Keeping things simple is key to boardroom success
Boards work best when there are no relationships in the boardroom, says Eva Gurn, chief executive of Boardmatch Ireland
Boardmatch is breaking down the barriers around recruitment in the NFP sector, according to Eva Gurn, chief executive of Boardmatch Ireland.
“Boardmatch provides a free service that allows boards to find individuals anonymously that have the required skills,” she said.
“We continue to be innovative in how individuals can volunteer as board members, how they can assess a board. You shouldn’t have to know someone to get a seat at the table, every charity and not for profit should have a transparent board recruitment policy giving equal access.”
Boardmatch is a registered Irish charity and the only one in Ireland that solely focuses on board recruitment in the not-for-profit and charity sector. “We believe in a transparent and independent board and committee recruitment process, recruiting for the necessary skills the board requires, rather than who the person is,” said Gurn.
Boards work best when there are no relationships in the boardroom. “Avoiding asking friends, colleagues or family is best for the charity or not-for-profit when it comes to decision-making,” said Gurn. “Decisions should always be made in the best interests of the organisation to progress its purpose or have more impact.
“Building boards using a skills gap analysis is a model widely used in other sectors. Boardmatch founders, who include the late Dr Mary Redmond, knew this model would help the sector create more impact.”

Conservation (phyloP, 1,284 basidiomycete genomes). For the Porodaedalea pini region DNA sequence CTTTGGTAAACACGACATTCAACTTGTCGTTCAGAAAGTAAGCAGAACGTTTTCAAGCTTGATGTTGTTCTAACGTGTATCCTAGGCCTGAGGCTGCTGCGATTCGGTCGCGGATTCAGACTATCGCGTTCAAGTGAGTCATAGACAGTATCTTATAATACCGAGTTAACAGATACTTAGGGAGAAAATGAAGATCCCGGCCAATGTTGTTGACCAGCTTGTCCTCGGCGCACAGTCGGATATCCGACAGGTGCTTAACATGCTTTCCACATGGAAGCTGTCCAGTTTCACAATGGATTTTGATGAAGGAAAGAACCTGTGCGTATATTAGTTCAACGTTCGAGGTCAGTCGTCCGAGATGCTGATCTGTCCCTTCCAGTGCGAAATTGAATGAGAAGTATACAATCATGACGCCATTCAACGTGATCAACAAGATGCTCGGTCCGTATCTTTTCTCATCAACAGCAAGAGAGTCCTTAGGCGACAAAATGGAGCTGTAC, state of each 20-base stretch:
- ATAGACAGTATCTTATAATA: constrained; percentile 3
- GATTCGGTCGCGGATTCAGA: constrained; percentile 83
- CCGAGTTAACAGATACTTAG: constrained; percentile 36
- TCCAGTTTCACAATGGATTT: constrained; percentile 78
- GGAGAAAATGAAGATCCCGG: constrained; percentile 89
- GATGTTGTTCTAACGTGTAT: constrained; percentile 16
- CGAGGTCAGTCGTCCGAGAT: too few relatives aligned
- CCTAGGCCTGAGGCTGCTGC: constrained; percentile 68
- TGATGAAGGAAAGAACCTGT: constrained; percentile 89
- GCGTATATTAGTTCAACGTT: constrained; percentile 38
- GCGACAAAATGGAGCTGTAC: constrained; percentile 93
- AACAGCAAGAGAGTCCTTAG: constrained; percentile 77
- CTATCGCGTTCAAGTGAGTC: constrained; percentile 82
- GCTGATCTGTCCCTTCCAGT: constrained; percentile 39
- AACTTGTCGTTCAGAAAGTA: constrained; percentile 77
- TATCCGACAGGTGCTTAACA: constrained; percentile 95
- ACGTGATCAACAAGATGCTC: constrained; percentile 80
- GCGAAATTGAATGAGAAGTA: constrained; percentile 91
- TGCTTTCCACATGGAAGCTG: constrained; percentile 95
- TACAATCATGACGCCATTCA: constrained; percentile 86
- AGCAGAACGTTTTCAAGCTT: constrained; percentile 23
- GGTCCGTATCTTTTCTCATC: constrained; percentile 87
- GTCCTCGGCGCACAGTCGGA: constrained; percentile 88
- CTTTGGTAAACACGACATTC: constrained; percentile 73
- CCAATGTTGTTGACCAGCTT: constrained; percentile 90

While it is volunteering, it is a very different type of volunteering, it is long-term strategic volunteering with a lot of responsible but if you take the right steps in finding the right organisation for you, the rewards are far greater, said Gurn. If the organisation is a charity, you become a trustee of the board and if it is a company limited by guarantee, you are a director. You must comply with company law and chartable law.
“No one is born a trustee or director, so the importance of undergoing training to ensure you are aware of the role and responsibilities is crucial,” said Gurn. “We talk a lot to those wanting to join a board of the importance of finding an organisation you are passionate about, because then you get more involved and don’t see it as a job.”
Gurn said that everyone should volunteer on a board, everyone has something to bring. “It doesn’t have to be a hard skill; community knowledge is as important when building a board of an organisation and delivering activities in its community,” she said.
“Boardmatch is proud to say that the board appointments we facilitate are diverse, assisting in making boards more representative of our communities today. In the last three years, 50 per cent of our board appointments have been female and the average age of those appointed is lower than the national average last recorded by Benefacts. Last year, the youngest board member appointed was 19 and the oldest 76.”
Gurn said that we need to be aware of diversity and include practices in recruitment that encourage and focus on gender, age, ethnicity and background. These are some of the ways that boards can ensure they are building for the future.
“Boardmatch is always striving to break down the barriers between those wanting to join boards and the boards themselves,” she said. “Our new event is Charity Speed Dating, and the concept is simple. This year we will be putting 70 charities in Croke Park and will be inviting more than 200 individuals to meet with those charities. For Boardmatch, it is all about facilitating the match between individuals and organisations whose paths might never cross but together could create huge impact.”
Over the past three years, Boardmatch has facilitated the board appointment of more than 1,000 individuals and, this year, is on track to appoint more than 400.
Gurn said that the most repeated piece of feedback she hears is: “I wish I had done it sooner.”
“I would encourage everyone to join the Boardmatch website and see if there is an organisation that would benefit from having you on board,” she said. “Our communities are very different compared to 20 years ago, to make our boards more representative of our communities, we need more individuals volunteering.”